The health travails of Bears wide receivers — Alshon Jeffery, Eddie Royal and, before that, Kevin White — have undercut some measure of the hoped-for development of an offense under coordinator Adam Gase that ideally would do some of the heavy lifting for a transitioning defense. What those problems did do, however, was quietly provide a forum and venue for a next step in the NFL life of one Jay Cutler.
From an apparent problem might have emerged a “solution.” Cutler has not completely exorcised all of his interception demons, but even those are showing signs of losing their death grip on his game. Significantly and perhaps coincidentally, certainly ironically, that might trace to what Cutler has had to do with a sometimes-makeshift receiver corps.
Put another way: Without the security-blanket catch radiuses of Brandon Marshall this season and Jeffery for most of the season, Cutler has had to raise his game. And he has.
He hasn’t always. For arguably too much of his early time in Chicago, Cutler was accorded considerable slack for performance lapses based on the perceived lack of “weapons” he had to work with in offenses under a succession of offensive coordinators and position coaches. “When you’re No. 1 receiver is Devin Hester/Johnny Knox, how can anyone expect you to do anything?” was the annual narrative.
(Remember Devin Aromashadu? Dane Sanzenbacher? Roy Williams?)
Without Jeffery and Royal for extended stretches, Cutler has won games with Josh Bellamy, Marc Mariani and Cameron Meredith taking as many as 75 percent of Bears offensive snaps in those games.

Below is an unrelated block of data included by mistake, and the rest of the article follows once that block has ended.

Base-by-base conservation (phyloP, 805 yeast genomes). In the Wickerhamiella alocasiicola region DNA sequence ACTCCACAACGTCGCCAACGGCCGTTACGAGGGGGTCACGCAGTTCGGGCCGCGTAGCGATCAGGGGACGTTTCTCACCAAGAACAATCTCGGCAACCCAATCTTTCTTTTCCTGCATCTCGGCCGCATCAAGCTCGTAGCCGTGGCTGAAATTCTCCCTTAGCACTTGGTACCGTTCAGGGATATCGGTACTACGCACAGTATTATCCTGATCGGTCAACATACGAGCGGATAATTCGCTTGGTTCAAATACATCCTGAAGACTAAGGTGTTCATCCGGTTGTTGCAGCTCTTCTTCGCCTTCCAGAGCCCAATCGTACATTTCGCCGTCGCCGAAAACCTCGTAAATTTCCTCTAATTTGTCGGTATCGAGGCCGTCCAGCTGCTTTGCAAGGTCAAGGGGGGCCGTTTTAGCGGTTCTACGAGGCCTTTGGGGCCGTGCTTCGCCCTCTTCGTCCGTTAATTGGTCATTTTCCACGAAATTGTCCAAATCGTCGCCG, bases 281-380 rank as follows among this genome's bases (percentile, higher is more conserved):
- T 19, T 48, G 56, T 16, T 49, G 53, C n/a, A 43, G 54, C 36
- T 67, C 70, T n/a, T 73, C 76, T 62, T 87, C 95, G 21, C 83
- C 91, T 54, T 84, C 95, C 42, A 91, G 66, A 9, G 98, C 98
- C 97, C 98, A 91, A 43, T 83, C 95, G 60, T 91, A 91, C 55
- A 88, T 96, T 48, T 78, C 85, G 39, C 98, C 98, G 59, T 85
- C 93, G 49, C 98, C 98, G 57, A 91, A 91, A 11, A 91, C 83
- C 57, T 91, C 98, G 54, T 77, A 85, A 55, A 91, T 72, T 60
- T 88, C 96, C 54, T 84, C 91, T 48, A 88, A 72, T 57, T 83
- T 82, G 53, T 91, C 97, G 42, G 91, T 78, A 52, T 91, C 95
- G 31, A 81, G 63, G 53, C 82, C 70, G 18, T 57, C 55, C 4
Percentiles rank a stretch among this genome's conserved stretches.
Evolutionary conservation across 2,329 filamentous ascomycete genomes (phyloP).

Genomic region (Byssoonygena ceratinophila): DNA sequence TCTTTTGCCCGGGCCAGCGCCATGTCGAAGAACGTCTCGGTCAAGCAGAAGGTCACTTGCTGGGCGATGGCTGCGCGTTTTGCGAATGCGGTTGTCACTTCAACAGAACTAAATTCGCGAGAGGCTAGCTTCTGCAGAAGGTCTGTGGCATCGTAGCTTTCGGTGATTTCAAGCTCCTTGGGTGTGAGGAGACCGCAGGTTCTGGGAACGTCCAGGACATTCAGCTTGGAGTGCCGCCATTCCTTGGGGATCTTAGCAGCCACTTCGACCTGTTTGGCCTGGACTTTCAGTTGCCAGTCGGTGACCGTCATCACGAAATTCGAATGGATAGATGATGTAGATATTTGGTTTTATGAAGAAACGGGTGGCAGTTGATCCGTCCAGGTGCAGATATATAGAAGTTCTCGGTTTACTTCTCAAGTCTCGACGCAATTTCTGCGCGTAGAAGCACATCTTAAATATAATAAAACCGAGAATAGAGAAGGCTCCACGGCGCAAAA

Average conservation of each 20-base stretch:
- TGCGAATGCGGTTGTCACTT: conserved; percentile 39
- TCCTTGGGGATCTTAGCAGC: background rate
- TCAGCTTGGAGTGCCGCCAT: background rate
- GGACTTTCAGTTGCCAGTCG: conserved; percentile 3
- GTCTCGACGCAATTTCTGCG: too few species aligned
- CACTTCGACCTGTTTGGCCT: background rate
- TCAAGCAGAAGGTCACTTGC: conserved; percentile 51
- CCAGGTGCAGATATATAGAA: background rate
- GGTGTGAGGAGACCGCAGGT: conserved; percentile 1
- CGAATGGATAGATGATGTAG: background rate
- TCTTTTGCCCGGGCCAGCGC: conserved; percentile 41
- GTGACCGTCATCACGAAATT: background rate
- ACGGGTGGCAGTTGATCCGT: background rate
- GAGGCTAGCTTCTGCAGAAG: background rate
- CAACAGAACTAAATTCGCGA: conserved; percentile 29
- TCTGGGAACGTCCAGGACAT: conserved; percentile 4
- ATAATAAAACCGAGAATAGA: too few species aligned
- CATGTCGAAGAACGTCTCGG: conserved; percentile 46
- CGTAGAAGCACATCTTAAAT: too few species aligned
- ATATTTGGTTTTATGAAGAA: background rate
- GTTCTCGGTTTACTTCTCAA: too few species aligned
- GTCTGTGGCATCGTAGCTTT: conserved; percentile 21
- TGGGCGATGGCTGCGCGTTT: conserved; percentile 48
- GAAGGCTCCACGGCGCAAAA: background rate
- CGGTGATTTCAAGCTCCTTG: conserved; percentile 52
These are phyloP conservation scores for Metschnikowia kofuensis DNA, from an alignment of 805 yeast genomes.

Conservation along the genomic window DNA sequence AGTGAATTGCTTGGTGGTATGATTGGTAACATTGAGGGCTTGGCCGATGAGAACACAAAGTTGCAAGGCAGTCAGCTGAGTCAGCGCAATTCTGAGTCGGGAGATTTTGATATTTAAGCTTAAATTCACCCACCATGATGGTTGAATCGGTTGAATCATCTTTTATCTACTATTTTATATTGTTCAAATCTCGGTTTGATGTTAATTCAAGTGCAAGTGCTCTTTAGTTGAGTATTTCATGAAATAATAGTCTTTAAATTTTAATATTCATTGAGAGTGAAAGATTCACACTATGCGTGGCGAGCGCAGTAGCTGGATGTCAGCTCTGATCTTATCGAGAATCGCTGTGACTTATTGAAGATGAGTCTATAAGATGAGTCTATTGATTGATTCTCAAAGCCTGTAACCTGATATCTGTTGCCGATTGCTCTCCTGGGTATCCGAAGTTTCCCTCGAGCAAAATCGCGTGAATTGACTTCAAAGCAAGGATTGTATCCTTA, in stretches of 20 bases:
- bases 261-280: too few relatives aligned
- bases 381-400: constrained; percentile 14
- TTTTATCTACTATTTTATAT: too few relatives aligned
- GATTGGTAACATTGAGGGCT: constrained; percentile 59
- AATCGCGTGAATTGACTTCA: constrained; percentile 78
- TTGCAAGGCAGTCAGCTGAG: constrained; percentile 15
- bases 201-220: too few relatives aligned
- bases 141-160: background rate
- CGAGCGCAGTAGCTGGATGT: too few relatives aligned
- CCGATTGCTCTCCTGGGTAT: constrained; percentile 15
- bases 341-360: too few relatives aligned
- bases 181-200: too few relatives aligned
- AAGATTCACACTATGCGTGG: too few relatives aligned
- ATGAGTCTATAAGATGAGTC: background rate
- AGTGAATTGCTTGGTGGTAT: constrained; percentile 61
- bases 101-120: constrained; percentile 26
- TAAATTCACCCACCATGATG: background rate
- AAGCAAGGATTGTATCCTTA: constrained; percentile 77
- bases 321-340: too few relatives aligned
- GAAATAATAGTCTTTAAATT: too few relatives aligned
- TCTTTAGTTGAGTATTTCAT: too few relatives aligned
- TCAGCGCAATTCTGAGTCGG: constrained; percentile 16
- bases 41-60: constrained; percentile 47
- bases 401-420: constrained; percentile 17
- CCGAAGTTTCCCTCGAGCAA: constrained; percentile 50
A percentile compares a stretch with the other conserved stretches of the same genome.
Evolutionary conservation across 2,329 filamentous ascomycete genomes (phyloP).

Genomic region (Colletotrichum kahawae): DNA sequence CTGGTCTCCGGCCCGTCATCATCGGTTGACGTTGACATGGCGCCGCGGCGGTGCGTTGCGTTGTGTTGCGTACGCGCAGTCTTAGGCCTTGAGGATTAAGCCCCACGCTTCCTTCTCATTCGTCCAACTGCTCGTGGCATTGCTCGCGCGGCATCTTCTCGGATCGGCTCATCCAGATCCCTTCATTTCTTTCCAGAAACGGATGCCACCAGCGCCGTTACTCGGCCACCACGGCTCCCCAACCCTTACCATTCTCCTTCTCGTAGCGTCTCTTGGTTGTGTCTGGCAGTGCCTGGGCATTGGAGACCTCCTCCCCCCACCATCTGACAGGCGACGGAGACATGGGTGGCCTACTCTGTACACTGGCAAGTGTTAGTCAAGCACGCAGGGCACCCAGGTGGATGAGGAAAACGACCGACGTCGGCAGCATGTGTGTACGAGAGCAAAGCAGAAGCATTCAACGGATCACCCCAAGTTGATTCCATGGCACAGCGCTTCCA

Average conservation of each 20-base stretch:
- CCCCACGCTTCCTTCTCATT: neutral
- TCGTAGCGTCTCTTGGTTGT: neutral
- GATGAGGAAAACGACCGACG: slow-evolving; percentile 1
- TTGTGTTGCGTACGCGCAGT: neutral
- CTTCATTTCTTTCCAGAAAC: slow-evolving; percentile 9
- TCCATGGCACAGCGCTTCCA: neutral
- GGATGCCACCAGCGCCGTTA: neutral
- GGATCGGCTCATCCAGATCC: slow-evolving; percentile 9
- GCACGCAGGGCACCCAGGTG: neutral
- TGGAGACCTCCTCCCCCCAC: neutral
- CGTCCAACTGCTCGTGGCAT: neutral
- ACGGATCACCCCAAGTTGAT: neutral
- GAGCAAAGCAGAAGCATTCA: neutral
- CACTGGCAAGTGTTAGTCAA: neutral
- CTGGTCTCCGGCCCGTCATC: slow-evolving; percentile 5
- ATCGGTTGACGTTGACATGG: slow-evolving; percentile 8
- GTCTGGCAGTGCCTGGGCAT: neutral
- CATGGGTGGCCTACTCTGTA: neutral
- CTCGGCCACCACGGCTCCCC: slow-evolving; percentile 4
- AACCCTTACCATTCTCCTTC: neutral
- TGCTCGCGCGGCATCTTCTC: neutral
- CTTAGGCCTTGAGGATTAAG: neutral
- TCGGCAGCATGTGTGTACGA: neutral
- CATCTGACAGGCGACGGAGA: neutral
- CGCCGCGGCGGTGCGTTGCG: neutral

“It probably was a blessing in disguise,” quarterbacks coach Dowell Loggains said.
Cutler is completing 60.9 percent of his passes this season, inadequate by NFL standards. But that is a completion rate better than any of Cutler’s Bears seasons from 2009-2012. And that is without Jeffery, Marshall and Matt Forte on track to each average 85 passes as they did the past two seasons.
Even more importantly, Cutler’s interception percentage stands at 2.3 percent. Only in his injury shortened 2011 season (2.2 percent) saw Cutler as protective of the football.
Whether Cutler was not as careful when he had catch-machines Jeffery and Marshall operating together, or he wasn’t as confident with Hester, Knox, et al., is difficult to analyze. And not really as important as the effects of a depleted receiver group on Cutler.
“It’s made Jay step up, be a bigger part, bigger voice,” Loggains said. “He’s run meetings, been very vocal on what he expects from each individual and I think guys have responded well to him.”
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Where the Cutler of five or so years ago routinely grew visibly frustrated and his throws more errant with lesser receivers running imprecise/outright wrong routes, the current iteration has been demanding yet patient, almost as if he were the father of two, soon-to-be-three young children (Wait. He is. Probably just coincidence).
The situation “probably made him a little more dialed-in,” Loggains said. “You take having veterans out there — with Alshon and Eddie and those guys — and he has to tell those guys, be more vocal with what he expects, his expectations of where those guys are supposed to be.”
For his part, Cutler does not dismiss or make light of the difficulties involved for everyone, from coordinator Gase on down the depth chart.
“It's hard,” Cutler admitted. “It's hard as a play-caller, especially when you don't know who you're going to have Sunday, who you're going to have available on a Wednesday and Thursday putting in plays, who's going to be up who's not going to be (active).
“But we're making do, (Gase) does a good job of kind of making these plays friendly for everybody and just moving pieces around.”